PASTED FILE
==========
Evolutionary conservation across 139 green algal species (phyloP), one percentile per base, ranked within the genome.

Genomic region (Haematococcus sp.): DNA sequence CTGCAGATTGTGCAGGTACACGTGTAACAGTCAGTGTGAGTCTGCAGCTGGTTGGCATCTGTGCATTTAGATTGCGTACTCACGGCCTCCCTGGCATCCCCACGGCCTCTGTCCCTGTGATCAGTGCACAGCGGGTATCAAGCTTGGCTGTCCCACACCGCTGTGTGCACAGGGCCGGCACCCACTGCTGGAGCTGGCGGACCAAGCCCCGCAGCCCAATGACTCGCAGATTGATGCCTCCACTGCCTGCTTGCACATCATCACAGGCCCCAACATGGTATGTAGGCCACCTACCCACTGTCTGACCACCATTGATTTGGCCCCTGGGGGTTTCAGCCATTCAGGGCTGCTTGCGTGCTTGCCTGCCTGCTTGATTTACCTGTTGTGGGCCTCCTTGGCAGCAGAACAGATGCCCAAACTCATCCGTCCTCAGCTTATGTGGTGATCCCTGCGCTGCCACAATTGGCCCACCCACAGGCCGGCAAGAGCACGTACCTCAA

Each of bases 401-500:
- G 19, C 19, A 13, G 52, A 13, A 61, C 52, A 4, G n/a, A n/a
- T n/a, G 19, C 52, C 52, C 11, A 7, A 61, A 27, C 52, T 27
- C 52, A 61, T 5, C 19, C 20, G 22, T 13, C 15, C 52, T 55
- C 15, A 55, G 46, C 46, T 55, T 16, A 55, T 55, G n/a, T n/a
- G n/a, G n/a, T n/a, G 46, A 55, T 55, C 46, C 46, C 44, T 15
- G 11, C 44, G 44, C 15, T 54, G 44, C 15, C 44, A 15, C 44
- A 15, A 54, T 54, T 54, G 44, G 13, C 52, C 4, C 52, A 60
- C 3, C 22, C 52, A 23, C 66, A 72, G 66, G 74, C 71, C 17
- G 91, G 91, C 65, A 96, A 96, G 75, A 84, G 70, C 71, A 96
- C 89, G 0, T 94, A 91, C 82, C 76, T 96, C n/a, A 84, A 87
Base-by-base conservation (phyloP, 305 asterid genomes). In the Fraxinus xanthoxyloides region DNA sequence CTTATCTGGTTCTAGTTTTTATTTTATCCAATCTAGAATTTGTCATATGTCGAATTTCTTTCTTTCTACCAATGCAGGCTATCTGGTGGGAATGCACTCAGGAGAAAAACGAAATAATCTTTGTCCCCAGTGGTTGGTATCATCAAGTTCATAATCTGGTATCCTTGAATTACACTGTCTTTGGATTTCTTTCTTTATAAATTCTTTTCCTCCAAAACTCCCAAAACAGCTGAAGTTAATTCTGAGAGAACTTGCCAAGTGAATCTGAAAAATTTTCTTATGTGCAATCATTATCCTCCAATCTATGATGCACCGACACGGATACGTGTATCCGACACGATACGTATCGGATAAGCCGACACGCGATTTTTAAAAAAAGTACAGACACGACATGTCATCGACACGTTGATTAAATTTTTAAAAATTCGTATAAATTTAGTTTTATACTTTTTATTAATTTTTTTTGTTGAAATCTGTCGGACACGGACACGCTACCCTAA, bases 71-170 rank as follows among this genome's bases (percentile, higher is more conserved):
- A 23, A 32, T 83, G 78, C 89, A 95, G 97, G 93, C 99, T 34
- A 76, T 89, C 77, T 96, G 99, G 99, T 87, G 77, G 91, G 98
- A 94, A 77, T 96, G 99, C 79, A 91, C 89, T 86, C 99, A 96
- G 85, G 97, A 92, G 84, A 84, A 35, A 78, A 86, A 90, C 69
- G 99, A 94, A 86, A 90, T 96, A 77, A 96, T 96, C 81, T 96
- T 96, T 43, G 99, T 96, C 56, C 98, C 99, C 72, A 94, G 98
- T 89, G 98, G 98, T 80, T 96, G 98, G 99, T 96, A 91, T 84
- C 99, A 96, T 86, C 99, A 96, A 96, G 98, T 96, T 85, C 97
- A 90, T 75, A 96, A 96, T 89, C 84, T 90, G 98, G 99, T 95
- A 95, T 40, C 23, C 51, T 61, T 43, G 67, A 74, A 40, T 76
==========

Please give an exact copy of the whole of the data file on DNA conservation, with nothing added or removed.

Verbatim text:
Evolutionary conservation across 139 green algal species (phyloP), one percentile per base, ranked within the genome.

Genomic region (Haematococcus sp.): DNA sequence CTGCAGATTGTGCAGGTACACGTGTAACAGTCAGTGTGAGTCTGCAGCTGGTTGGCATCTGTGCATTTAGATTGCGTACTCACGGCCTCCCTGGCATCCCCACGGCCTCTGTCCCTGTGATCAGTGCACAGCGGGTATCAAGCTTGGCTGTCCCACACCGCTGTGTGCACAGGGCCGGCACCCACTGCTGGAGCTGGCGGACCAAGCCCCGCAGCCCAATGACTCGCAGATTGATGCCTCCACTGCCTGCTTGCACATCATCACAGGCCCCAACATGGTATGTAGGCCACCTACCCACTGTCTGACCACCATTGATTTGGCCCCTGGGGGTTTCAGCCATTCAGGGCTGCTTGCGTGCTTGCCTGCCTGCTTGATTTACCTGTTGTGGGCCTCCTTGGCAGCAGAACAGATGCCCAAACTCATCCGTCCTCAGCTTATGTGGTGATCCCTGCGCTGCCACAATTGGCCCACCCACAGGCCGGCAAGAGCACGTACCTCAA

Each of bases 401-500:
- G 19, C 19, A 13, G 52, A 13, A 61, C 52, A 4, G n/a, A n/a
- T n/a, G 19, C 52, C 52, C 11, A 7, A 61, A 27, C 52, T 27
- C 52, A 61, T 5, C 19, C 20, G 22, T 13, C 15, C 52, T 55
- C 15, A 55, G 46, C 46, T 55, T 16, A 55, T 55, G n/a, T n/a
- G n/a, G n/a, T n/a, G 46, A 55, T 55, C 46, C 46, C 44, T 15
- G 11, C 44, G 44, C 15, T 54, G 44, C 15, C 44, A 15, C 44
- A 15, A 54, T 54, T 54, G 44, G 13, C 52, C 4, C 52, A 60
- C 3, C 22, C 52, A 23, C 66, A 72, G 66, G 74, C 71, C 17
- G 91, G 91, C 65, A 96, A 96, G 75, A 84, G 70, C 71, A 96
- C 89, G 0, T 94, A 91, C 82, C 76, T 96, C n/a, A 84, A 87
Base-by-base conservation (phyloP, 305 asterid genomes). In the Fraxinus xanthoxyloides region DNA sequence CTTATCTGGTTCTAGTTTTTATTTTATCCAATCTAGAATTTGTCATATGTCGAATTTCTTTCTTTCTACCAATGCAGGCTATCTGGTGGGAATGCACTCAGGAGAAAAACGAAATAATCTTTGTCCCCAGTGGTTGGTATCATCAAGTTCATAATCTGGTATCCTTGAATTACACTGTCTTTGGATTTCTTTCTTTATAAATTCTTTTCCTCCAAAACTCCCAAAACAGCTGAAGTTAATTCTGAGAGAACTTGCCAAGTGAATCTGAAAAATTTTCTTATGTGCAATCATTATCCTCCAATCTATGATGCACCGACACGGATACGTGTATCCGACACGATACGTATCGGATAAGCCGACACGCGATTTTTAAAAAAAGTACAGACACGACATGTCATCGACACGTTGATTAAATTTTTAAAAATTCGTATAAATTTAGTTTTATACTTTTTATTAATTTTTTTTGTTGAAATCTGTCGGACACGGACACGCTACCCTAA, bases 71-170 rank as follows among this genome's bases (percentile, higher is more conserved):
- A 23, A 32, T 83, G 78, C 89, A 95, G 97, G 93, C 99, T 34
- A 76, T 89, C 77, T 96, G 99, G 99, T 87, G 77, G 91, G 98
- A 94, A 77, T 96, G 99, C 79, A 91, C 89, T 86, C 99, A 96
- G 85, G 97, A 92, G 84, A 84, A 35, A 78, A 86, A 90, C 69
- G 99, A 94, A 86, A 90, T 96, A 77, A 96, T 96, C 81, T 96
- T 96, T 43, G 99, T 96, C 56, C 98, C 99, C 72, A 94, G 98
- T 89, G 98, G 98, T 80, T 96, G 98, G 99, T 96, A 91, T 84
- C 99, A 96, T 86, C 99, A 96, A 96, G 98, T 96, T 85, C 97
- A 90, T 75, A 96, A 96, T 89, C 84, T 90, G 98, G 99, T 95
- A 95, T 40, C 23, C 51, T 61, T 43, G 67, A 74, A 40, T 76